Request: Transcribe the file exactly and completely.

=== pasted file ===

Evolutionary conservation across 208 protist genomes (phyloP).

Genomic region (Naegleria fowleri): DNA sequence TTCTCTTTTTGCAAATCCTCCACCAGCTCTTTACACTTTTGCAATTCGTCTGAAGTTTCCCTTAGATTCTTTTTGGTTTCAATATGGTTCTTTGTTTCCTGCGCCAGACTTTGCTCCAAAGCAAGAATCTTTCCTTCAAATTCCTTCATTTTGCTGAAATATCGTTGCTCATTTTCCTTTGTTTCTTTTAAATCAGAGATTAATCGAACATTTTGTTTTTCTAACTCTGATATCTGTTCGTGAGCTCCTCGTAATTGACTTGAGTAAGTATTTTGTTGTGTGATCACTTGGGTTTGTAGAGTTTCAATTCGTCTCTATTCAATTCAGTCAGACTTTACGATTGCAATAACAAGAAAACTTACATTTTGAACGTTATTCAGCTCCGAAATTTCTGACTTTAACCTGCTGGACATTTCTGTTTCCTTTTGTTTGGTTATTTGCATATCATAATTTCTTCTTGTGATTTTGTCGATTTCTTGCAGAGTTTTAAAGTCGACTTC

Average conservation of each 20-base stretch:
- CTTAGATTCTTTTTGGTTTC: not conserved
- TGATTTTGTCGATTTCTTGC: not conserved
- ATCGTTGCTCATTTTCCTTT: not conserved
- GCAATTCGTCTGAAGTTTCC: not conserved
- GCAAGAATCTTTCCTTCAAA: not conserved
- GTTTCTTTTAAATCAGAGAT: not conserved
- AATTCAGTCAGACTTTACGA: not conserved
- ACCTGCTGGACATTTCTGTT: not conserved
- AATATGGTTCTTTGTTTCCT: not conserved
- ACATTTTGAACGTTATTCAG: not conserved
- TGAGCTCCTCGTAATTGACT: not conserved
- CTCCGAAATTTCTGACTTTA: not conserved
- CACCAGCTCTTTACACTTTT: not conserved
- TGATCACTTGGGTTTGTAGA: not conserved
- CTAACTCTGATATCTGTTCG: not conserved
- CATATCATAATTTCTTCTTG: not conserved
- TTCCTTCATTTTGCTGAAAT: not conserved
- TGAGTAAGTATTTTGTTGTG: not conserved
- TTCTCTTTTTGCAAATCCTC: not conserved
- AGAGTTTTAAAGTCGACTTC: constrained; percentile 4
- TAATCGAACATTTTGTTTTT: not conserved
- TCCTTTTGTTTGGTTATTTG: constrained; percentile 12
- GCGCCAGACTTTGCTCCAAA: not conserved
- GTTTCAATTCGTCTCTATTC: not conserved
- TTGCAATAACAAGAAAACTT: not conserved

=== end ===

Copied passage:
Evolutionary conservation across 208 protist genomes (phyloP).

Genomic region (Naegleria fowleri): DNA sequence TTCTCTTTTTGCAAATCCTCCACCAGCTCTTTACACTTTTGCAATTCGTCTGAAGTTTCCCTTAGATTCTTTTTGGTTTCAATATGGTTCTTTGTTTCCTGCGCCAGACTTTGCTCCAAAGCAAGAATCTTTCCTTCAAATTCCTTCATTTTGCTGAAATATCGTTGCTCATTTTCCTTTGTTTCTTTTAAATCAGAGATTAATCGAACATTTTGTTTTTCTAACTCTGATATCTGTTCGTGAGCTCCTCGTAATTGACTTGAGTAAGTATTTTGTTGTGTGATCACTTGGGTTTGTAGAGTTTCAATTCGTCTCTATTCAATTCAGTCAGACTTTACGATTGCAATAACAAGAAAACTTACATTTTGAACGTTATTCAGCTCCGAAATTTCTGACTTTAACCTGCTGGACATTTCTGTTTCCTTTTGTTTGGTTATTTGCATATCATAATTTCTTCTTGTGATTTTGTCGATTTCTTGCAGAGTTTTAAAGTCGACTTC

Average conservation of each 20-base stretch:
- CTTAGATTCTTTTTGGTTTC: not conserved
- TGATTTTGTCGATTTCTTGC: not conserved
- ATCGTTGCTCATTTTCCTTT: not conserved
- GCAATTCGTCTGAAGTTTCC: not conserved
- GCAAGAATCTTTCCTTCAAA: not conserved
- GTTTCTTTTAAATCAGAGAT: not conserved
- AATTCAGTCAGACTTTACGA: not conserved
- ACCTGCTGGACATTTCTGTT: not conserved
- AATATGGTTCTTTGTTTCCT: not conserved
- ACATTTTGAACGTTATTCAG: not conserved
- TGAGCTCCTCGTAATTGACT: not conserved
- CTCCGAAATTTCTGACTTTA: not conserved
- CACCAGCTCTTTACACTTTT: not conserved
- TGATCACTTGGGTTTGTAGA: not conserved
- CTAACTCTGATATCTGTTCG: not conserved
- CATATCATAATTTCTTCTTG: not conserved
- TTCCTTCATTTTGCTGAAAT: not conserved
- TGAGTAAGTATTTTGTTGTG: not conserved
- TTCTCTTTTTGCAAATCCTC: not conserved
- AGAGTTTTAAAGTCGACTTC: constrained; percentile 4
- TAATCGAACATTTTGTTTTT: not conserved
- TCCTTTTGTTTGGTTATTTG: constrained; percentile 12
- GCGCCAGACTTTGCTCCAAA: not conserved
- GTTTCAATTCGTCTCTATTC: not conserved
- TTGCAATAACAAGAAAACTT: not conserved